As a Dj myself, I had lots of friends who were making music and playing records. We felt that the music industry was incredibly unfair. So many extremely talented, new artists struggle to succeed in their careers. And the industry has become even more competitive with social media becoming an unwanted necessity for many talented people trying to promote themselves. So, my colleagues and I began pursuing solutions for these problems. We started interviewing industry insiders to jumpstart our research and create a simple proof of concept.
To name a few, we spoke with people like Oliver Baurhenn (Managing director and curator of CTM Festival and Disk Agency), Matt Edwards aka Radio Slave (Director of the Rekids music label, music producer, and Dj) and Ana Laura Rincon aka Dj Hyperaktivist (Venezuelan native/international DJ).
Most of the people we interviewed said the same thing. There aren't many ways to quantify feedback beyond social media’s likes, hearts, and thumbs up after a show. The audience clapping, the yelling and the screaming from excitement is amazing during the performance, but it doesn’t help artists quantify their personal audience.
"Social media is where I get most of my feedback and direct interaction with my followers, but most definitely, in the moment the performance happens or just right after is where I receive the most significant reactions from them." (Dj Hyperaktivist)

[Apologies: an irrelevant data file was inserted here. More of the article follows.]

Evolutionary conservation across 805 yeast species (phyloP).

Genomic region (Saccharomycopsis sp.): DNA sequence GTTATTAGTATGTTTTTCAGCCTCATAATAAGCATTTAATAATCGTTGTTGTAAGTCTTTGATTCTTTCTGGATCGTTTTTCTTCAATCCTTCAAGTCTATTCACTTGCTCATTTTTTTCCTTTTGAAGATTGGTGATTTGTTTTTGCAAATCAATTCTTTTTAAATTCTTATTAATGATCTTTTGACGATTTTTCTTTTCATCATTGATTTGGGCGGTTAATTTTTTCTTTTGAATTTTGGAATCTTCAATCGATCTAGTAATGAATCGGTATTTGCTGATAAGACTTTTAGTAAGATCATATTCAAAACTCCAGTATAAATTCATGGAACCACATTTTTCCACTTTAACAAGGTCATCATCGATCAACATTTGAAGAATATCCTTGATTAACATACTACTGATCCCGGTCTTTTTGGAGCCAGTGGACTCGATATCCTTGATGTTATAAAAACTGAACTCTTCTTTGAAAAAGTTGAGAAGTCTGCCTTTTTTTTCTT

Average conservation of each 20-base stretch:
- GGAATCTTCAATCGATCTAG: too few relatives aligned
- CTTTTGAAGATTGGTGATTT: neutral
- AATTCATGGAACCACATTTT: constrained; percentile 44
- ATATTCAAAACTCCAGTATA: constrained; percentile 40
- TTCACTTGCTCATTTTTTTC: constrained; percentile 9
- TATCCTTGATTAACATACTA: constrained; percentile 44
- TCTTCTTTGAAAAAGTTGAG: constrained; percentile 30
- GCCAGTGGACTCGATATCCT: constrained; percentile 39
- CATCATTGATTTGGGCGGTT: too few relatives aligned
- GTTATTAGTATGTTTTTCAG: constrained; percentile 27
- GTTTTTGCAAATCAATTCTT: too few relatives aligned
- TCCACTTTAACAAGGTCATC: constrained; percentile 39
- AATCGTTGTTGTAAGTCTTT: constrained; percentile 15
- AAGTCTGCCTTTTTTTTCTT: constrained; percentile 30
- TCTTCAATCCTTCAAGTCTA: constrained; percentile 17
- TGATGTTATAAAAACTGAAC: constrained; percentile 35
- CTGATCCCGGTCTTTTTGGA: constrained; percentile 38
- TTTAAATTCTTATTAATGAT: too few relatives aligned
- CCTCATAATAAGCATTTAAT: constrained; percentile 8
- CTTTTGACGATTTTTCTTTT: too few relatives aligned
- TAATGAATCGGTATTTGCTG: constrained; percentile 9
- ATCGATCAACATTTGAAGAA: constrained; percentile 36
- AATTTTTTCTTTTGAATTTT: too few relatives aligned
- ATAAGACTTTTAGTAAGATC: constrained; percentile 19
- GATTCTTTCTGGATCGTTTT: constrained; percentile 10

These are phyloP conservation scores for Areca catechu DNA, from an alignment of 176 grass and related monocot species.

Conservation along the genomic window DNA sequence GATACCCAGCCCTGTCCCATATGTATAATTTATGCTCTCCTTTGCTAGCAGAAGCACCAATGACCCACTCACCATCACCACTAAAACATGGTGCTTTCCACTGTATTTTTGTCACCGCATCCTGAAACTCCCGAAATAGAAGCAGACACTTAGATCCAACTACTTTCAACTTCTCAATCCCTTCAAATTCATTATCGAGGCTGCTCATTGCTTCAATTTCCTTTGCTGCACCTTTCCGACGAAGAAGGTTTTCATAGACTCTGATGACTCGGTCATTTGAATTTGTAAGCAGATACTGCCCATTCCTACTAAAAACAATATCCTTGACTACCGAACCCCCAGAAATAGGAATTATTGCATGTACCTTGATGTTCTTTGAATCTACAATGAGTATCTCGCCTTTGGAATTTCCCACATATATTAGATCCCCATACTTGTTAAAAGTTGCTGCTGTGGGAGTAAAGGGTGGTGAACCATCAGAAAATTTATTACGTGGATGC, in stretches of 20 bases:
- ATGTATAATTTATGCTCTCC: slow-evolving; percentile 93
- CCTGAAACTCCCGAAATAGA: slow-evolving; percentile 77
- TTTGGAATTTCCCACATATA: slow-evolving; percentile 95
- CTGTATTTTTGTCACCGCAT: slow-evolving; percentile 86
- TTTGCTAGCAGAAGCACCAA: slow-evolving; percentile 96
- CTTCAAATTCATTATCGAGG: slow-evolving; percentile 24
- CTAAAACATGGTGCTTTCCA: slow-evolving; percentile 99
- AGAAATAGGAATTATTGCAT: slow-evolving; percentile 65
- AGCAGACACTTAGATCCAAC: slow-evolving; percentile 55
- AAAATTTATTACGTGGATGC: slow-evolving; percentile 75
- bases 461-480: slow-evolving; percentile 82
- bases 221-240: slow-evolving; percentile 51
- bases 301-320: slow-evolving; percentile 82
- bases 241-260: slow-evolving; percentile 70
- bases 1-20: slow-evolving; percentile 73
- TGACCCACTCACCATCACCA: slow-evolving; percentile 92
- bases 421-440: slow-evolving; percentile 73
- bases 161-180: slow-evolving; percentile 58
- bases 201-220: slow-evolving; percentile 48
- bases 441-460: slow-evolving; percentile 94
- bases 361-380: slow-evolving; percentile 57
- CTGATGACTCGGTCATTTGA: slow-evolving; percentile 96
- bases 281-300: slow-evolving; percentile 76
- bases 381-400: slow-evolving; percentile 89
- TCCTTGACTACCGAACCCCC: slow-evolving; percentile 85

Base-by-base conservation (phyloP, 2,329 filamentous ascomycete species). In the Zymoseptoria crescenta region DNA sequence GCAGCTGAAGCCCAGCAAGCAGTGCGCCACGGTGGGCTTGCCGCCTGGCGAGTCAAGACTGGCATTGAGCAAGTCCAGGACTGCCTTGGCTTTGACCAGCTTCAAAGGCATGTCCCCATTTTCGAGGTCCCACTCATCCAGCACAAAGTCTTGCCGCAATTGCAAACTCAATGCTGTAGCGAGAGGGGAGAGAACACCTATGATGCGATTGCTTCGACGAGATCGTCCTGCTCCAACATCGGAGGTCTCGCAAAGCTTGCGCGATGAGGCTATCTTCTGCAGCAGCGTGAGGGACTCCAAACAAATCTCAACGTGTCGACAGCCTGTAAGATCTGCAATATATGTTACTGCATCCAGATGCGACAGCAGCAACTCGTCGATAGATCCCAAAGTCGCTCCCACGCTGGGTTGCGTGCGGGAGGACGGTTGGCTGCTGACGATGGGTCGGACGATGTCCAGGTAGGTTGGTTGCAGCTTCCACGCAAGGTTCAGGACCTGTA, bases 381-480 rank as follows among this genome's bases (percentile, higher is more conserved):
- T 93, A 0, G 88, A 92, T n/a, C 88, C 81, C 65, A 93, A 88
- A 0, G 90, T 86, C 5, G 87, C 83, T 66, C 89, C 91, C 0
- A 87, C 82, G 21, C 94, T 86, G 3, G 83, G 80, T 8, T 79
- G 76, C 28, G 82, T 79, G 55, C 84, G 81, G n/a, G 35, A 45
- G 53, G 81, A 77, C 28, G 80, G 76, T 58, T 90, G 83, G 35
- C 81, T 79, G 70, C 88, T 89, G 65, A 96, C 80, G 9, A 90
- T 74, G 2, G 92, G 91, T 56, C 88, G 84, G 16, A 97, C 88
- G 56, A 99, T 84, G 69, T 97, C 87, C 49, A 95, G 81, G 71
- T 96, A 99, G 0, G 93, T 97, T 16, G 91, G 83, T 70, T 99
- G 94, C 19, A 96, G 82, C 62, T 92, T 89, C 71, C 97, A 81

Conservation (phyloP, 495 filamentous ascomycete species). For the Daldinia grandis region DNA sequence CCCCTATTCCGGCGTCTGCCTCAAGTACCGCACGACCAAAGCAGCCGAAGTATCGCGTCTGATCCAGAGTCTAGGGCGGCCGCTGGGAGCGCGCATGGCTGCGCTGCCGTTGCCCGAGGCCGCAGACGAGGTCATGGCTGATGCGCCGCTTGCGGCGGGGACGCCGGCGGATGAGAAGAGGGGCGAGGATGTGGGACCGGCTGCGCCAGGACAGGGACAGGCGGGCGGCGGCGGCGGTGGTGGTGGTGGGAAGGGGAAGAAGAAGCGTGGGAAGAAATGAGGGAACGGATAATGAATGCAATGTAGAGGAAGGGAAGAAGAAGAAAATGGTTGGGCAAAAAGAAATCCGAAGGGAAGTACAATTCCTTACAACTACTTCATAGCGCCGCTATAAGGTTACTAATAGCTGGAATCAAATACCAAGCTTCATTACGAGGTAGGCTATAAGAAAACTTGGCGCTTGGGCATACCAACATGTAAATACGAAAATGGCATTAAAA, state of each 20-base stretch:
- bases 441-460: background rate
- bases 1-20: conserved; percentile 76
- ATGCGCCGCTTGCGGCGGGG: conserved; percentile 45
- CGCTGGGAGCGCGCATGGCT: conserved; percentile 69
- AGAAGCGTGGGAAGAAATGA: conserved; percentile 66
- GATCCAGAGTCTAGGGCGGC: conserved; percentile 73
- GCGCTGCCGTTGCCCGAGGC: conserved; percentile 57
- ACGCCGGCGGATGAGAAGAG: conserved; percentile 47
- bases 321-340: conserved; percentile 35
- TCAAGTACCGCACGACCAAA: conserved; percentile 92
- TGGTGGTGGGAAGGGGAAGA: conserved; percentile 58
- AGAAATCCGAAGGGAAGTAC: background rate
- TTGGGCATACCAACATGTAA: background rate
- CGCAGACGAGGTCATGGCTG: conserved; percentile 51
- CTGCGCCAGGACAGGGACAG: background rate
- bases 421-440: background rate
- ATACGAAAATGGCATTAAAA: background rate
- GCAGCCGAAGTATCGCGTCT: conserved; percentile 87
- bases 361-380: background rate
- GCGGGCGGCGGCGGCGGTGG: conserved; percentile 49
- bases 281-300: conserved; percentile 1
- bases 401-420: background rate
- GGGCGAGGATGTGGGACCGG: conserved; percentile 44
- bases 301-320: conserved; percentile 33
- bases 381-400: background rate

We also found that newcomer artists often struggle while performing in big festivals, where many of them agree to play amongst the big names for low fees. Often, they agree to play for free so that they can gain lineup recognition. Meanwhile, famous artists sign long term yearly contracts that make it even more difficult for new names to get to perform. Most festivals follow the example set by the largest festivals, with repeating contracts, etc. and we wanted to change that.
"If you could get a festival behind you with a budget to book a lineup of artists decided by the attendees, that would be amazing!! that could totally change everything!!" (Radio Slave)
Since Corona, we have been playing with the idea of a feedback mechanism that can be used as a recognition tool for performers in the digital age. We believe that with our tech background and knowledge of the digital event and festival space, that we will find a way to support emerging and underground artists – the underdogs of the music industry.
We believe that by collecting feedback through transferable points or tokens, we can pass rewards from fans directly to their favorite artists. After being in the scene for so long, I want to help all of these amazingly talented people who are trying so hard to make it out there.
After reading all of this, you might wonder what it has to do with music, events, artists, streaming, Ape Unit, and myself?
I’ll tell you more about the project and about our allies in the next post. Exciting things are happening soon! Stay tuned!
Reporting from Berlin, I’m Miguel Lizio, but everybody else knows me as Mickey.